10. Using Silica Gel

    This is something I wondered about with chocolate and my research indicated yes and no - not all silica gel packages are made with food grade materials and you need to calibrate the size of the bag and the adsorbency of the gell to the amount of humidity present and the space. It's possible (if you're not sure of the specs) for the gel to overydry the items in question and ruin them. More interesting is a silica gel product designed to protect against condensation. This keeps moisture out of the air while not drying out the food product. Here's a link to one such product. :Clay
  11. Try Package Nakazawa. Japanese company with a sales office in LA. Several high-end hotels I know of were looking to use them for their packaging. Comparatively inexpensive, too. :Clay
  12. Oh please do tell how you make this choc/dulce de leche ganache !!!! I make my dulce de leche by cooking an unopened can of sweetened condensed milk in a pressure cooker. Usually 30 minutes after the cooker comes up to pressure suffices, but there's a thread in Pastry & Baking that covers the process in detail with lots of different options (especially this post). If you do cook in a pressure cooker, be sure to release the pressure immediately and remove the can right away, otherwise you'll overcook it. And, let the can cool completely before opening. Next I make a milk chocolate ganache. I tend to make one large quantity of a basic recipe and then divide it into smaller batches and make several flavors at a time. For this purpose, I'd use a 1:2 parts ratio of cream:chocolate (though the exact ratio depends on the fat content of the cream and the actual milk chocolate used). Once the chocolate and cream have been fully incorporated and still slightly warm, I add the dulce de leche, usually in a 1:3 ratio (4 ounces (weight) dulce de leche added to 12 ounces (weight) ganache) - making a pound of ganache. Fold together and let set. This will make a pipable (at room temp) ganache and I find it holds up well under refrigeration if care is taken to prevent condensation inside the container. :Clay
  13. Chocolate-covered Cherries

    Most of the recipes I have seen would make me think that the ratio is 1 drop to 1 pound of fondant sugar - which might be more reasonable. I like mklynch's approach a lot, but it strikes me as something that should be made a la minute or within a few hours of being served at most, otherwise the alcohol in the cherries, even with the cocoa powder coating, might start deconstructing the chocolate shell. Drying the surface of the cherries is important also, I imagine, otherwise there is the chance of the chocolate seizing (even with the cocoa powder coating). I have an event I am doing shortly and I am going to do these a la minute for dessert (at this point probably using store-bought cherries in liquor). I will bring out the temperer, but get really messy and "roll" the cherries like I might a conventional ganache center in chocolate in my palm. Might get some of my guests to help me on this one - tasting the "rejects" sounds like a lot of fun. :Clay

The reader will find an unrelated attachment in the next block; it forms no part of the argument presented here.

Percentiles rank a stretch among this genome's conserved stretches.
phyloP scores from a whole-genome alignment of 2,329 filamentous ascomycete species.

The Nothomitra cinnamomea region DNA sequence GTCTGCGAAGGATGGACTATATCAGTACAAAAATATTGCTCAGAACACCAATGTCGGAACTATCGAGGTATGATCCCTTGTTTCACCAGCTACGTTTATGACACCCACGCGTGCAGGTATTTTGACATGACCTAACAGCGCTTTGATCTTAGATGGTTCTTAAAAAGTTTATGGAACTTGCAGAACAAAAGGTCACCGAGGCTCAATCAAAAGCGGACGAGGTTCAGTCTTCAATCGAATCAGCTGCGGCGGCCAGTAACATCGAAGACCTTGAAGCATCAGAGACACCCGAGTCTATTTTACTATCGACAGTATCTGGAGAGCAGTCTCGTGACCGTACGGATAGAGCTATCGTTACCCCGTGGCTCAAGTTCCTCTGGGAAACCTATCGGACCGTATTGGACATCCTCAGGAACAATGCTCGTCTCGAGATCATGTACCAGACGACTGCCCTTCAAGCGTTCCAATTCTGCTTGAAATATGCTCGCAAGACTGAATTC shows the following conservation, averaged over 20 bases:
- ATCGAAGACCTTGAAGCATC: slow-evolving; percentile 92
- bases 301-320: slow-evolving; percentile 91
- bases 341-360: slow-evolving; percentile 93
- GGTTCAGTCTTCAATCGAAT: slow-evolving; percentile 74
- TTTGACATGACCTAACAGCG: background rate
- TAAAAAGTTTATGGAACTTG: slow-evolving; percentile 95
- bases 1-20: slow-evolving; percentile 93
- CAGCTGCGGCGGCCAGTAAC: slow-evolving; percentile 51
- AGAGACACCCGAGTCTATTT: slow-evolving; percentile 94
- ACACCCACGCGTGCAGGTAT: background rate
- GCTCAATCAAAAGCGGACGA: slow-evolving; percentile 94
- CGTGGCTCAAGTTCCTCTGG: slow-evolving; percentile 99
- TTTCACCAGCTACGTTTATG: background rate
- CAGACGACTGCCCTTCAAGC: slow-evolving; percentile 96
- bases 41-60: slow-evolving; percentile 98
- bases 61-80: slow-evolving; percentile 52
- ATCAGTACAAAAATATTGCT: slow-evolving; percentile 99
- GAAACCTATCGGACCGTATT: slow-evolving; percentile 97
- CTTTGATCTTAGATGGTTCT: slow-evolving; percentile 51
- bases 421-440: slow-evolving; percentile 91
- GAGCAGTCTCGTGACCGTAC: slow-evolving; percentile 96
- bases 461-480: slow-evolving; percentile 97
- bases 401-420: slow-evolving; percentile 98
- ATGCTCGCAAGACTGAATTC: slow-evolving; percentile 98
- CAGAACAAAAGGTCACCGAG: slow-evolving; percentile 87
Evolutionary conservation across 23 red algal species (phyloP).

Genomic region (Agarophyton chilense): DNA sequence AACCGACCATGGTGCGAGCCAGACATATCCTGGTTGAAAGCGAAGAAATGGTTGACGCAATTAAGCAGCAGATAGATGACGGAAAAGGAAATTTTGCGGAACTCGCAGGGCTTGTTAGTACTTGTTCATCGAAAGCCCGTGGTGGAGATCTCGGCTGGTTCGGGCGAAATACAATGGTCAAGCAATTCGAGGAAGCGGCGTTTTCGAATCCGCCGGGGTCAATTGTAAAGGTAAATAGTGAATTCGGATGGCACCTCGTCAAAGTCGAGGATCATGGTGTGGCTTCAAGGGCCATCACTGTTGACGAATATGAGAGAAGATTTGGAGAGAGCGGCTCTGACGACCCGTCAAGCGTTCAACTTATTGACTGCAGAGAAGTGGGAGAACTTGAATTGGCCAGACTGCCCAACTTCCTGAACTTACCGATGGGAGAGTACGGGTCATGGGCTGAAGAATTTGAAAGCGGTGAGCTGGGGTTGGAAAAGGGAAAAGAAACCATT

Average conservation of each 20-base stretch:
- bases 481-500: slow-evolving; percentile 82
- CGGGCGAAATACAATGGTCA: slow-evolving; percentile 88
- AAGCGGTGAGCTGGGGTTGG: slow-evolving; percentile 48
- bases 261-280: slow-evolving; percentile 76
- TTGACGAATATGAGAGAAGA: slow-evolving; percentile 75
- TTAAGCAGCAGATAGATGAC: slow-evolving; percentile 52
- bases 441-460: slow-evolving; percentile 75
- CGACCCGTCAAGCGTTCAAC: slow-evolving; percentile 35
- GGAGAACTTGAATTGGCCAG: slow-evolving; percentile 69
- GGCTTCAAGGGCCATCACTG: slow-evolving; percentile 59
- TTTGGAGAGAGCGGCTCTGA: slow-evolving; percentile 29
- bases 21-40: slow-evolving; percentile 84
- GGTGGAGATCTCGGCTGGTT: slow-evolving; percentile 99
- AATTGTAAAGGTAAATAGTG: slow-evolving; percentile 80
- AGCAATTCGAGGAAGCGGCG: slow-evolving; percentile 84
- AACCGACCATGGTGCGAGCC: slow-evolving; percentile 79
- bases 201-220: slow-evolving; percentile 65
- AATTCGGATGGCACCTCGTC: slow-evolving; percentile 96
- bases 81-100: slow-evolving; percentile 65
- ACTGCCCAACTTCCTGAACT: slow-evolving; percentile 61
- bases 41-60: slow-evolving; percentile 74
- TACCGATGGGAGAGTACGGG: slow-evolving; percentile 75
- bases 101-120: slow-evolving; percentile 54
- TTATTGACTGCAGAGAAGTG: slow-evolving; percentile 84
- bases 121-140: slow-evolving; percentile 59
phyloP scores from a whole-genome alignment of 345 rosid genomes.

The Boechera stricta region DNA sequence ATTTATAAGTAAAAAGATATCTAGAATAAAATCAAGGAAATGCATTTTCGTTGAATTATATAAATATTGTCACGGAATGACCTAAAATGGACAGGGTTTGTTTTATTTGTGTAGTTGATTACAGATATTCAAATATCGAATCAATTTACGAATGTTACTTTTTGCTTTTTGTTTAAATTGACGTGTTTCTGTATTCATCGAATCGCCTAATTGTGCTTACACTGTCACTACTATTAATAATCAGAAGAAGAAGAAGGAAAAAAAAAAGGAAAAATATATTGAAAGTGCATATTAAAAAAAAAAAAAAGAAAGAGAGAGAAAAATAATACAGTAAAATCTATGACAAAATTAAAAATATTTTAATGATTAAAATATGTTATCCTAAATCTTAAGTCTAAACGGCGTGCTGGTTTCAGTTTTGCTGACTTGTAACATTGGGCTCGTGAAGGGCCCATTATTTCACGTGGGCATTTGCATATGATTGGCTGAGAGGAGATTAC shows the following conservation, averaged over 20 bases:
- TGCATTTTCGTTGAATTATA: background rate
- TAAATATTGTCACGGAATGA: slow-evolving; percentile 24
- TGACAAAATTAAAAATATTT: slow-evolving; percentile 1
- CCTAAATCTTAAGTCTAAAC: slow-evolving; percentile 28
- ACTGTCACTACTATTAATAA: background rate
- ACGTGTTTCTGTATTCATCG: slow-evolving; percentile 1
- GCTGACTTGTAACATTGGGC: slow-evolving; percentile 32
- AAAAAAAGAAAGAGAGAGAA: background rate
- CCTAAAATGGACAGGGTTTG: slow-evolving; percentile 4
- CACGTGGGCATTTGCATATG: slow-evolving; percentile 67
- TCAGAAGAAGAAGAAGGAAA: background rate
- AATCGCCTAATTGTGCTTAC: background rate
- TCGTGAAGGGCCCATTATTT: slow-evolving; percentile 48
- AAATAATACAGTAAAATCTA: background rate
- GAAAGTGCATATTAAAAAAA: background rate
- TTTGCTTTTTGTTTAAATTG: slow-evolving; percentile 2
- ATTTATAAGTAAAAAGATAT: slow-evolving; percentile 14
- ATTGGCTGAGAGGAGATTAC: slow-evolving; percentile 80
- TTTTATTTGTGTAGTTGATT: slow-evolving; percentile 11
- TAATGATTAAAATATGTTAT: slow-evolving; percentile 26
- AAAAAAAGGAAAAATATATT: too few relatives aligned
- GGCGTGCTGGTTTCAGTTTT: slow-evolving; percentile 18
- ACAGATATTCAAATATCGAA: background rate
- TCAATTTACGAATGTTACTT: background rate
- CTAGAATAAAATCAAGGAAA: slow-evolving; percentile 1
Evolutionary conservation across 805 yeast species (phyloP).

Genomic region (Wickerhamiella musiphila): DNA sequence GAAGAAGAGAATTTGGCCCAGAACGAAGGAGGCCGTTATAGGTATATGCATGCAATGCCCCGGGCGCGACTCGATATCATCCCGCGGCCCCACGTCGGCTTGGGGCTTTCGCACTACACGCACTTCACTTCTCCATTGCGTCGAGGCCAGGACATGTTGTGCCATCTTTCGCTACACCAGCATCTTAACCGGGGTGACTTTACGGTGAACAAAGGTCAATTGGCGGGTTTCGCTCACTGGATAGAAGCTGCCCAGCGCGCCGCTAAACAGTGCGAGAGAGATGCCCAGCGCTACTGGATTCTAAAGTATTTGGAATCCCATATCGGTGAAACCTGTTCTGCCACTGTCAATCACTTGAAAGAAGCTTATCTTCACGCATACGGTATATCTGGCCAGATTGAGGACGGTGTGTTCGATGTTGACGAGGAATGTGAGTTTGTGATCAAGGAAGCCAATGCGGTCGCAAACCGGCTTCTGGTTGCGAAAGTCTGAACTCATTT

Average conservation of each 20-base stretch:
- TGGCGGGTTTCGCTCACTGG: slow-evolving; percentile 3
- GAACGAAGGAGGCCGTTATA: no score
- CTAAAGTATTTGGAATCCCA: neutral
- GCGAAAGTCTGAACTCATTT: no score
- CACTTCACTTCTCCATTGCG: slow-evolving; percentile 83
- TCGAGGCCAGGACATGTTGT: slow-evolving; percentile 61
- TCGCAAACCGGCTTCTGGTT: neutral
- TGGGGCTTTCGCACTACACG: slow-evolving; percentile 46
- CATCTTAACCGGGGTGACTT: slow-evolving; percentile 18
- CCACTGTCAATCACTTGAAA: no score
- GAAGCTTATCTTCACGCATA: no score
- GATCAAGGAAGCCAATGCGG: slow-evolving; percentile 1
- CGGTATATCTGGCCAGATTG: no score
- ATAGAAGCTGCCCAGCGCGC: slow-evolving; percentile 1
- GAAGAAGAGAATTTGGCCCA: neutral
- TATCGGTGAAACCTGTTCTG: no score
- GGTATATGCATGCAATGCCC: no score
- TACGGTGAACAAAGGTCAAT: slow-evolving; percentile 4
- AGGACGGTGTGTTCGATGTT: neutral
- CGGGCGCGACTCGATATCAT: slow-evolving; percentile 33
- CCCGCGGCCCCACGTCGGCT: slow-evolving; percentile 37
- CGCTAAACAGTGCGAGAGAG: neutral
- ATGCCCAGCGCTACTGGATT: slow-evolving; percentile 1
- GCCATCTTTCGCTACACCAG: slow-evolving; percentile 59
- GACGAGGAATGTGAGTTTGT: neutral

14. I attended a short demonstration given by Mr Linxe in 2003 here in NY. One of the reasons why he boils his cream three times is because he buys raw cream. The first two boils are to pasteurize the cream (and, I suppose to develop some flavors and perform some of the other chemical transformations). After the 3rd boil, any flavoring ingredients are added and left to infuse. :Clay PS. As an aside, I observed in a demo given by Pascal Le Gac of LMDC there in NY in 2004 that he used a wire whisk to mix the ganache - and confirmed that it was their usual practice when I asked. I know that this is the subject of much debate. I have trouble believing that they make all their ganache by hand in small batches. With the boutiques they have in Paris and around the world, production has to be much larger scale than that. Does anyone know for certain? By hand or under vacuum with a Stephan or similar?
  15. Chocolate-covered Cherries

    Chocolate-covered cherries are covered in-depth in the Jean-Pierre Wybauw book - in fact, there is a whole chapter on fruit-in-liqueur chocolates. There's too much detail to try to reproduce here, but there are several different recipes as well as complete instructions and a description of the chemistry. Invertase is an important part of all of the recipes. :Clay